From now on reading will help to shorten a sentence for Brazilian prisoners. But it is not all that simple: Brazilian penitentiary authorities have thought of a number of shrewd limitations.
Four federal penitentiaries are taking part in a project inspiring their inmates to shave up days off their sentence in exchange for reading books.
But this is no easy option for the convicts.
First, they should be approved trustworthy by a special panel to participate in the program dubbed "Redemption through Reading" to strike four days off their sentence for every book they read.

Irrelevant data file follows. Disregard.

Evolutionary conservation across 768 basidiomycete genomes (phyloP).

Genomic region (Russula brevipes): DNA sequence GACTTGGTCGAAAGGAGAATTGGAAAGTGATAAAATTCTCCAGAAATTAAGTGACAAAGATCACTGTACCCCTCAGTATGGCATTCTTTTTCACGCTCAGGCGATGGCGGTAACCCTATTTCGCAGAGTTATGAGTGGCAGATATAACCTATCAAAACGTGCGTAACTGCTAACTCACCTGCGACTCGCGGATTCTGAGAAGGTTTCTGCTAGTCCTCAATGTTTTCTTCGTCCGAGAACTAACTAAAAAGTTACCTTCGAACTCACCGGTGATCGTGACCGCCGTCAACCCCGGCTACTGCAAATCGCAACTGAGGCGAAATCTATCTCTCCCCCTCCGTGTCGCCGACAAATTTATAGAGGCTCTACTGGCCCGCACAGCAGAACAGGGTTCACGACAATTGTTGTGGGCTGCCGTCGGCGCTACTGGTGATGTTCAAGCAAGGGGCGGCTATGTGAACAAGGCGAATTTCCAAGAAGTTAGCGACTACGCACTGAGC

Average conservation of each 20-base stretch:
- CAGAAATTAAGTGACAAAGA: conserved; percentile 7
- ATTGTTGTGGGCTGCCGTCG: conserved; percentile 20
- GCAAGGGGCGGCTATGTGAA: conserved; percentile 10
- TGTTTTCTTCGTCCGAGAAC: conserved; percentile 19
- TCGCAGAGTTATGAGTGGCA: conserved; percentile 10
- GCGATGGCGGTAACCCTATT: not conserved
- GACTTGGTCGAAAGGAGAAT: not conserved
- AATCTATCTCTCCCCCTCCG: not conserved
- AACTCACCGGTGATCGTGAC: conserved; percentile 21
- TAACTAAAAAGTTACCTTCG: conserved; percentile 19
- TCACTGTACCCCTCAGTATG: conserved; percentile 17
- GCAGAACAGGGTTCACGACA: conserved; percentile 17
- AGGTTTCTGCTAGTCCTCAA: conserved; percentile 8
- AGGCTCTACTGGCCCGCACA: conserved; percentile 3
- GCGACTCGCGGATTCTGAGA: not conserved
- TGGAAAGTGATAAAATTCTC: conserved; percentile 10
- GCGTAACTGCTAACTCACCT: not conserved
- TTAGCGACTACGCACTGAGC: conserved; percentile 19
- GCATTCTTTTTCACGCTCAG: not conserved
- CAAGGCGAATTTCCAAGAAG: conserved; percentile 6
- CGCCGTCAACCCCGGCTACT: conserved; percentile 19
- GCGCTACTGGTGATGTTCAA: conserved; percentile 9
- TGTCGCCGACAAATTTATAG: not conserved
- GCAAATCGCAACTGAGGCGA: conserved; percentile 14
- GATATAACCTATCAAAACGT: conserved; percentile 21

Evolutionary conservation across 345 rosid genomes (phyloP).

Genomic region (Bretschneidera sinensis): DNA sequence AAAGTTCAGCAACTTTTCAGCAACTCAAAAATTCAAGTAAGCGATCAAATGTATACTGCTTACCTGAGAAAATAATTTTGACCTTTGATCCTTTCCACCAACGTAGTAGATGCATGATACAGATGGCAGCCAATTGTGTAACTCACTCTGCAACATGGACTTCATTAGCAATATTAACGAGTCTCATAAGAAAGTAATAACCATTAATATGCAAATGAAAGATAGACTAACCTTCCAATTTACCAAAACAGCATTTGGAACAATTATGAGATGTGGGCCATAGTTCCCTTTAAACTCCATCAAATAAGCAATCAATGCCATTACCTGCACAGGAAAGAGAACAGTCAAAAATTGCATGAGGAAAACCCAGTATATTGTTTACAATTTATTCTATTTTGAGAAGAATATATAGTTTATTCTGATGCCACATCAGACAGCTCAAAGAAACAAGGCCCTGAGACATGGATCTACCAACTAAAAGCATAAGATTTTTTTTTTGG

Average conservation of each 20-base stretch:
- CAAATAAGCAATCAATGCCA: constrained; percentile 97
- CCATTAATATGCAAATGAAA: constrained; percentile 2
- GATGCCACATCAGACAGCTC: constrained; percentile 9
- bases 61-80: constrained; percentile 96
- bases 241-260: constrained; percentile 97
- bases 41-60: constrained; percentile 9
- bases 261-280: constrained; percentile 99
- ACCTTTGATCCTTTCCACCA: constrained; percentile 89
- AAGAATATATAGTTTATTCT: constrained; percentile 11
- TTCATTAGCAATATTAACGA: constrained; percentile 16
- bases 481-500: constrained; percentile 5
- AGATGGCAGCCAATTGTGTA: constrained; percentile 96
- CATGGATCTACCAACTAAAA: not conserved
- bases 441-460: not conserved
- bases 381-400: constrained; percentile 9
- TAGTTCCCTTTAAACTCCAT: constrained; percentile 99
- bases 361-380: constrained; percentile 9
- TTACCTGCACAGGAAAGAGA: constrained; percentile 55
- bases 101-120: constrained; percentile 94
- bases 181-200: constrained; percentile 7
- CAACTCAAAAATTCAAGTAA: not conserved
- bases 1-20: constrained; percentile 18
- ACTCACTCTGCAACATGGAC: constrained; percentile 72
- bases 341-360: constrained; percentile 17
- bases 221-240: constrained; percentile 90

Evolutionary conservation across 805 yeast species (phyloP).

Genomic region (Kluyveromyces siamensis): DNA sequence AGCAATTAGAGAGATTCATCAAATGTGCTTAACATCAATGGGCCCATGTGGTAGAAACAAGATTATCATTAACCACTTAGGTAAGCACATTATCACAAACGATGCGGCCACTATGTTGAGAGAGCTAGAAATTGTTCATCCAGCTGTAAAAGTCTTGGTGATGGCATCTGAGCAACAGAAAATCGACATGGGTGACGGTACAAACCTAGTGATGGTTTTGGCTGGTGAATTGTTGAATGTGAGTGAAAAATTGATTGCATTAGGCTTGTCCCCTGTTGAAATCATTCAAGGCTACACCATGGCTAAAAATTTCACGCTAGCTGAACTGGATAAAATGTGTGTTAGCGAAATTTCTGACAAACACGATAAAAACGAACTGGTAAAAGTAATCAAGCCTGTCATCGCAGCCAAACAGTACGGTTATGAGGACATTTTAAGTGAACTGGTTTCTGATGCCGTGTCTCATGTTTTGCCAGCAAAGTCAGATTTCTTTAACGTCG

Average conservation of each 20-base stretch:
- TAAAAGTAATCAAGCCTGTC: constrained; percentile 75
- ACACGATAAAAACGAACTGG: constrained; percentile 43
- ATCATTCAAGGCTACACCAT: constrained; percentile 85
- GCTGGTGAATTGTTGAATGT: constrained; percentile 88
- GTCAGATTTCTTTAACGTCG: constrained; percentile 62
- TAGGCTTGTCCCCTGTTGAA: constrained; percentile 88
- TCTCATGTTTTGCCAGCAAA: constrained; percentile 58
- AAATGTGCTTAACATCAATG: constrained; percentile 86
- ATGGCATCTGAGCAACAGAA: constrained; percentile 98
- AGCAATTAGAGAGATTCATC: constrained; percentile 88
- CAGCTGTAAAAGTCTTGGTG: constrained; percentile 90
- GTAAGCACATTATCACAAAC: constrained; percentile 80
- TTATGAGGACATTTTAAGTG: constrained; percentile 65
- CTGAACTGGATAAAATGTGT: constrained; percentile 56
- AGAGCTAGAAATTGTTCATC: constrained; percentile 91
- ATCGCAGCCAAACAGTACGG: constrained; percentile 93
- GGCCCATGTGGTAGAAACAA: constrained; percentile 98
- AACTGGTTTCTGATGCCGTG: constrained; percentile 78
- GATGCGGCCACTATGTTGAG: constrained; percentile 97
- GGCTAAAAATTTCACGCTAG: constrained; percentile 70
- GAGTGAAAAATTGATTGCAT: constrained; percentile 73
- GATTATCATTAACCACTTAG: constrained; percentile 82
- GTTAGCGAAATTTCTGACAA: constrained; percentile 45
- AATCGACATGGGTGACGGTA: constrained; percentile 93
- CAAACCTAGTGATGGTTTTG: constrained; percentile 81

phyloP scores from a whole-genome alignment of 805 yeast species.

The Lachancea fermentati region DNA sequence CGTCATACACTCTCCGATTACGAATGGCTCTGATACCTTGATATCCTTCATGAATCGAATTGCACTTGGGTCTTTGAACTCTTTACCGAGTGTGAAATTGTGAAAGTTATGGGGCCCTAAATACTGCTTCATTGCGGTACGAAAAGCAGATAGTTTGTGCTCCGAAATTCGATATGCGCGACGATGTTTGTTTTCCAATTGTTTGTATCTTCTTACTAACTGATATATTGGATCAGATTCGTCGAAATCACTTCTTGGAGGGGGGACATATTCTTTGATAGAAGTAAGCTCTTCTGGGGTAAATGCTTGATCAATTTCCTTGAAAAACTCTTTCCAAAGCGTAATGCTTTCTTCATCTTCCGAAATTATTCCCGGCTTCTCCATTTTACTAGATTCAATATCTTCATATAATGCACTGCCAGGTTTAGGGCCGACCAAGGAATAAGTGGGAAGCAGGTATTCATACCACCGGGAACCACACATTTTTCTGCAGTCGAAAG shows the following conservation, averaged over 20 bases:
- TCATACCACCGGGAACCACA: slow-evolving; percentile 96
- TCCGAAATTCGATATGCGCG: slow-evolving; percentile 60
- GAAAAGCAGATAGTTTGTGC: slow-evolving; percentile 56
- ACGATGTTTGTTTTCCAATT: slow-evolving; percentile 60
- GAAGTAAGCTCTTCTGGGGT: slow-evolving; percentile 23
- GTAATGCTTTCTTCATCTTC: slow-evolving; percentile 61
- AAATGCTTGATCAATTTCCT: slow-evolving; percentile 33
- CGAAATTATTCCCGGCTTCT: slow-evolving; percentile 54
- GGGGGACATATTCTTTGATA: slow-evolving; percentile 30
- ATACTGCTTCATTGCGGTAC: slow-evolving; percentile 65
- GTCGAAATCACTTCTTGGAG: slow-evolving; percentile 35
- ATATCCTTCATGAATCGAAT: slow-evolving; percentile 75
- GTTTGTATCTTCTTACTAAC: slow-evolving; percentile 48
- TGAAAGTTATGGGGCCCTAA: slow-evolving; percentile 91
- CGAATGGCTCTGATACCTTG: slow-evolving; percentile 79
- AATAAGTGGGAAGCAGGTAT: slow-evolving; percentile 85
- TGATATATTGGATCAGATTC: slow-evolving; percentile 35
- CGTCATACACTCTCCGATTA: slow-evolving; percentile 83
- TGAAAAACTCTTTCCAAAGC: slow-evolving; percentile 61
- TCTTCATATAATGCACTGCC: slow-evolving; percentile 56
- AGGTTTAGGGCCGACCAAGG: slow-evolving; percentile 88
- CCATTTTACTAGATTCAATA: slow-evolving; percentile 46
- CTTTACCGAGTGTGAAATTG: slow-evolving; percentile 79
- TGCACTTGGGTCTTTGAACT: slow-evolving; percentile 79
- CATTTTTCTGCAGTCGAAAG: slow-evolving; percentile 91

But that is only the beginning.
The number of manuscripts is to be limited: up to 12 works of literature, philosophy, science or classics a year. Making it a maximum 48 days off a sentence.
Authorities presume, each book may take up to four weeks to read.
But then comes the hardest job: to prove they have actually gone through it thoroughly, convicts will be required to write an essay that "makes correct use of paragraphs, be free of corrections, use margins and legible joined-up writing," said the notice published in the country’s official gazette.
"A person can leave prison more enlightened and with an enlarged vision of the world," Sao Paulo lawyer Andre Kehdi, head of a prison book donation project, told Reuters. "Without doubt they will leave a better person."
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